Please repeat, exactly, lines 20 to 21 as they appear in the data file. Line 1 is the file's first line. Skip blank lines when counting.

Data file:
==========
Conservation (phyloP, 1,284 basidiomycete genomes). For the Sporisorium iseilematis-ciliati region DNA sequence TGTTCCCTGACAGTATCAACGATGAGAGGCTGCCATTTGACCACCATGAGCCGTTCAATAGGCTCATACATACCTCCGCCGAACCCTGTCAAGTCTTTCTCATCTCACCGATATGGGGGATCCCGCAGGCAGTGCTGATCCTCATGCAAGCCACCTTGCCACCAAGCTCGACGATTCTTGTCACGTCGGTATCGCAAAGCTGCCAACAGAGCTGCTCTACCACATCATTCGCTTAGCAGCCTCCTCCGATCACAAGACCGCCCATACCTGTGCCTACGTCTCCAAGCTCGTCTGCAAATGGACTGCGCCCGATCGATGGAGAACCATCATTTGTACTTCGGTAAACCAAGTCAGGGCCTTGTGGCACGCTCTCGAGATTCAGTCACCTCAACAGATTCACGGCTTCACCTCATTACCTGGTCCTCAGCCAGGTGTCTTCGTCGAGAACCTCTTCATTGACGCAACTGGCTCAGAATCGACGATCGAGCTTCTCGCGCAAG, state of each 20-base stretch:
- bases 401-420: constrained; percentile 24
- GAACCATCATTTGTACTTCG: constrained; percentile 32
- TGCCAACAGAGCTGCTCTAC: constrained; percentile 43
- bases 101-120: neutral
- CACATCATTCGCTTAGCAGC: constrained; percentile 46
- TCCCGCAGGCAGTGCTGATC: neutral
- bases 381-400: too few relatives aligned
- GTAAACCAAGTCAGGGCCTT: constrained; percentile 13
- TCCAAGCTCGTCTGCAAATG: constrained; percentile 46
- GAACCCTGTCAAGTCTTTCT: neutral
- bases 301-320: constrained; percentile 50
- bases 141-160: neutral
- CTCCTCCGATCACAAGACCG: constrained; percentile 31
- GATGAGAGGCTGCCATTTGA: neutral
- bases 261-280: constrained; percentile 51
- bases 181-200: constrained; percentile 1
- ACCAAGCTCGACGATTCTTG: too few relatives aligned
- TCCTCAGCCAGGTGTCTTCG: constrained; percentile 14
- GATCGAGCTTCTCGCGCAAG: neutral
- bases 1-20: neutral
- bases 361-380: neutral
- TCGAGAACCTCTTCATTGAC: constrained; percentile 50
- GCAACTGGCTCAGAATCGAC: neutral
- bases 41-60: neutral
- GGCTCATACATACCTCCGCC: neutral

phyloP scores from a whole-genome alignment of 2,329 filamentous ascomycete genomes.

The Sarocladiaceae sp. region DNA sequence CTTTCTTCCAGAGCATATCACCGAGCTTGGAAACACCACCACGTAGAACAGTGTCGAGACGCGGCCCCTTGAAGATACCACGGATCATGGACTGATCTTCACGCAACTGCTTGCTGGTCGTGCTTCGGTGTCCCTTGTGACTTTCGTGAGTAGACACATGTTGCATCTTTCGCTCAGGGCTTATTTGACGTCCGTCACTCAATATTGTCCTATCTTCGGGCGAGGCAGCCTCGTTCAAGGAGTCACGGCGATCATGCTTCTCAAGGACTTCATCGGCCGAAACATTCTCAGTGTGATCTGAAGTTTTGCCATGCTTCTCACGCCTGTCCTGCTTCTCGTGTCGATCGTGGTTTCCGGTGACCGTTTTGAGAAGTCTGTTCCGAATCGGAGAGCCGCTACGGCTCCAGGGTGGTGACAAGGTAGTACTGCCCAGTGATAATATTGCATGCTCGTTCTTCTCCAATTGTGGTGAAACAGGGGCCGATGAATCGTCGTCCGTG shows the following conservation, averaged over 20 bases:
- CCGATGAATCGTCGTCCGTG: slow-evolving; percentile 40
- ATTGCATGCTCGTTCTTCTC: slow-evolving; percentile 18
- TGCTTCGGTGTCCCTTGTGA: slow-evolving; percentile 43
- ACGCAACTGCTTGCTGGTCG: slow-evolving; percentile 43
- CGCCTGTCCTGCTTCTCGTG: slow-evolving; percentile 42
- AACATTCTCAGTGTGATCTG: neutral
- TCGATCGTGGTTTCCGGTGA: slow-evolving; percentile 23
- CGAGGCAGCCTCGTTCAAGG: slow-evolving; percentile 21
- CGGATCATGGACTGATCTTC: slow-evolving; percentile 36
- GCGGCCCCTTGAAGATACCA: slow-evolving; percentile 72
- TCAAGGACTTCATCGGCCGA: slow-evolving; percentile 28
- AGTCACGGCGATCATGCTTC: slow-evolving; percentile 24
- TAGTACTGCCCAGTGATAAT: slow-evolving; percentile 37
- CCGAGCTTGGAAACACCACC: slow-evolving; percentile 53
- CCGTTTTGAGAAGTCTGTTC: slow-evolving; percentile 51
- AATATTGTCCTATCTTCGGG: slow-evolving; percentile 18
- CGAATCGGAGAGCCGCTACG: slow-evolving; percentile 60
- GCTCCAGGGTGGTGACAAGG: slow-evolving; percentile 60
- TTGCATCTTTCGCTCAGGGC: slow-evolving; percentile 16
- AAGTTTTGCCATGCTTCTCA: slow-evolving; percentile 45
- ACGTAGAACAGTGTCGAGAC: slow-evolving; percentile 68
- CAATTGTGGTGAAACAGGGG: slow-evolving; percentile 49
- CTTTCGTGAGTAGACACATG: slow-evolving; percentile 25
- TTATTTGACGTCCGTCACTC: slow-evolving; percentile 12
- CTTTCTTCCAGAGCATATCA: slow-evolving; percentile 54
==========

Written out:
- GATCGAGCTTCTCGCGCAAG: neutral
- bases 1-20: neutral